Feb

15

 Season of the Witch

Directed by Dominic Sena Reviewed by marion ds dreyfus

In Season of the Witch, one of the sillier sword-and-seal Hollywood products of the season, a daring duo of Crusades-deserters, hangers-on and a priest literally stop the Black Death with just their side-swords, a Latin missal and their shaken-but-unstirred faith in Deity. (But really, isn't it really about whether we should try Khalid Sheikh Mohammed in civilian court. So saith moi, anyway.) As it opens, Nicolas Cage and Ron Perlman, Crusaders with an anachronistic stream of nonstop cynical repartee, kid each other nonchalantly about the number of enemies they'll slay—buddy badinage that continues across a violent montage of the greatest Crusade hits of the 1330s and 1340s. That youthful cockiness gets a rude moral awakening (finally) within 15 years, in the face of a battle toll that includes blameless women and children. Would Christ honk in admiration of this? So they desert God's Army, abandoning battlefield for the Bubonically scarred countryside, its boil-bubbled icky faces and mass graves of plague-ridden corpses. Sorcerer's Apprentice, this ain't. But even that, starring the ubiquitous Cage, wasn't.

But neither is it Mad Max. It's a road flick, in which our Transit Irregulars transport a suspected witch to a monk stronghold. Its temperament is carefully studio-neutered, taking no greater casualty than Cage, too resolutely contemporary. When playing an ornery magician or a Middle Kingdom warrior, he reads like an L.A. bar-habituee in medieval drag. Period film is not him. Well, what is him? His capacity for crazy, his alacrity—and natural ability—to inhabit volatile characters, like the leads of Guarding Tess (1994), Adaptation (2002) or The Bad Lieutenant (2009), to their scruffiest ends. In paycheck plums like this, he's cocooned into impotency by studio dictat. As though he's force-fed Prozac to keep his real, unstable self back in the cloakroom producing soggy readings devoid of oomph or Oh-my.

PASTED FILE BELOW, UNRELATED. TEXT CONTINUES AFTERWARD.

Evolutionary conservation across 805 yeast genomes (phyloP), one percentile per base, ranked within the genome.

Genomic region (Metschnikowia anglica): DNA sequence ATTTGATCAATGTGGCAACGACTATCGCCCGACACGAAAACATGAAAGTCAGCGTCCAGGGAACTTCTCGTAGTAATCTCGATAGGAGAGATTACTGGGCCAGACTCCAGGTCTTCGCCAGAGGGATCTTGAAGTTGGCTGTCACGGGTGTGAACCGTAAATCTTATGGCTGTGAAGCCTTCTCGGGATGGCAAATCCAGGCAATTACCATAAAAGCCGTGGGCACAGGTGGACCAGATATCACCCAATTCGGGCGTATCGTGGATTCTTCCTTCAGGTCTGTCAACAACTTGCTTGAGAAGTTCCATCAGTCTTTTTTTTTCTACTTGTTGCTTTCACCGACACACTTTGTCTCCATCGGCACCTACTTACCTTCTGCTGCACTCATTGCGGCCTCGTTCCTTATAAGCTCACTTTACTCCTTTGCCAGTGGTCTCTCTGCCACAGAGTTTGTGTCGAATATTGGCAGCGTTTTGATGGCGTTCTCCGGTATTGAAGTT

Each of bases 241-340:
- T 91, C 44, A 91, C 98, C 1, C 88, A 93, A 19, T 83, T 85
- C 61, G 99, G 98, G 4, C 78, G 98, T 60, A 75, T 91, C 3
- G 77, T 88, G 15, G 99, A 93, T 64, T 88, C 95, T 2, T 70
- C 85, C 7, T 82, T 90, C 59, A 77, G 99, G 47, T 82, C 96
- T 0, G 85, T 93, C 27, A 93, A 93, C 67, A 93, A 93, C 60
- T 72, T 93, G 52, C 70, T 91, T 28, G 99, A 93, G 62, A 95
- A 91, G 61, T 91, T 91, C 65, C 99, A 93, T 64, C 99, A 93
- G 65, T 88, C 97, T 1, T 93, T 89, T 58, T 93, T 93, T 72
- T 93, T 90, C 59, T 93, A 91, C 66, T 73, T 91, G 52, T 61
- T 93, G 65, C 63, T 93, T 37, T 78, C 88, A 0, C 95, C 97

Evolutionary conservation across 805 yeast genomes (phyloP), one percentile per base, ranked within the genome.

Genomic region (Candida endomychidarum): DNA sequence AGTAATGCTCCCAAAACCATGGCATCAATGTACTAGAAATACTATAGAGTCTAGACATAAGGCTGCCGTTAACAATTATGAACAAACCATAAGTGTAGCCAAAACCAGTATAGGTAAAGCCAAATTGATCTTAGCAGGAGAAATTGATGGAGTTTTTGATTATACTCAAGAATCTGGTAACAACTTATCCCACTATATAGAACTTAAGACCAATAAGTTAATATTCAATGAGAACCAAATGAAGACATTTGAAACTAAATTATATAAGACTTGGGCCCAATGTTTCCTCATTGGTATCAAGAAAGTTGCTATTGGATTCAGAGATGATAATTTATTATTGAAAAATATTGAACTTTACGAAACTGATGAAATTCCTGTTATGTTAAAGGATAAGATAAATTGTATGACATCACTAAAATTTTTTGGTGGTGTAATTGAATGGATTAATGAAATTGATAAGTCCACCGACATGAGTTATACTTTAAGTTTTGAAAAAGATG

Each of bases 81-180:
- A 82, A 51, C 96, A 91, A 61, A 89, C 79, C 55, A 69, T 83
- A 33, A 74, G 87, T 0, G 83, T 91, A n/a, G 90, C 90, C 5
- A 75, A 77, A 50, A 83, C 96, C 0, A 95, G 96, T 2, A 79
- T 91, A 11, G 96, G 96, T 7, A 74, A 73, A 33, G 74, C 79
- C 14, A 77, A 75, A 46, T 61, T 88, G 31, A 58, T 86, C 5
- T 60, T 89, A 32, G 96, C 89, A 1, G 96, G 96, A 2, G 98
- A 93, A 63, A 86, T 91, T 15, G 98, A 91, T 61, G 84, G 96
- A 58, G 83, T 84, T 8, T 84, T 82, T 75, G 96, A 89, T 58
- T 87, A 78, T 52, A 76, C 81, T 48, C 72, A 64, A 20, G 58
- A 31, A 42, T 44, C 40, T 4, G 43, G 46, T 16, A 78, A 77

Time-extending set pieces, from a wolf attack to a midnight chase through a mud trench, fill out the simplified 2-hour pitch. Together, the film exploits the libretto of medieval cinematic tropes. There's a ghostly, fog-foliaged forest; rickety bridge crossings; medieval witches who appear at first glance luminous, incapable of a nasty thought. Ditching the Dark Ages in attitude, though, it's assidulously anti-clerical, an unapologetic middle finger to Rome.

Pre-Renaissance Catholics also serve as surrogates for modern-day Americans, particularly military-class (amplified by Cage's tale about an unscrupulous recruiter). The film acknowledges compromised heroes, more or less unethical killers. Despite its suggestions of ambiguity, Season is 'good guys that have Him on their side' and a righteous mission. Like our War on Terror, the problem is never their objective (high-concept) but leadership and execution (Oy). Cage–and the viewer, us, by implication–insist on the 'witch's' right to a 'fair trial,' whatever that meant 600 years ago, but by denouement he can't


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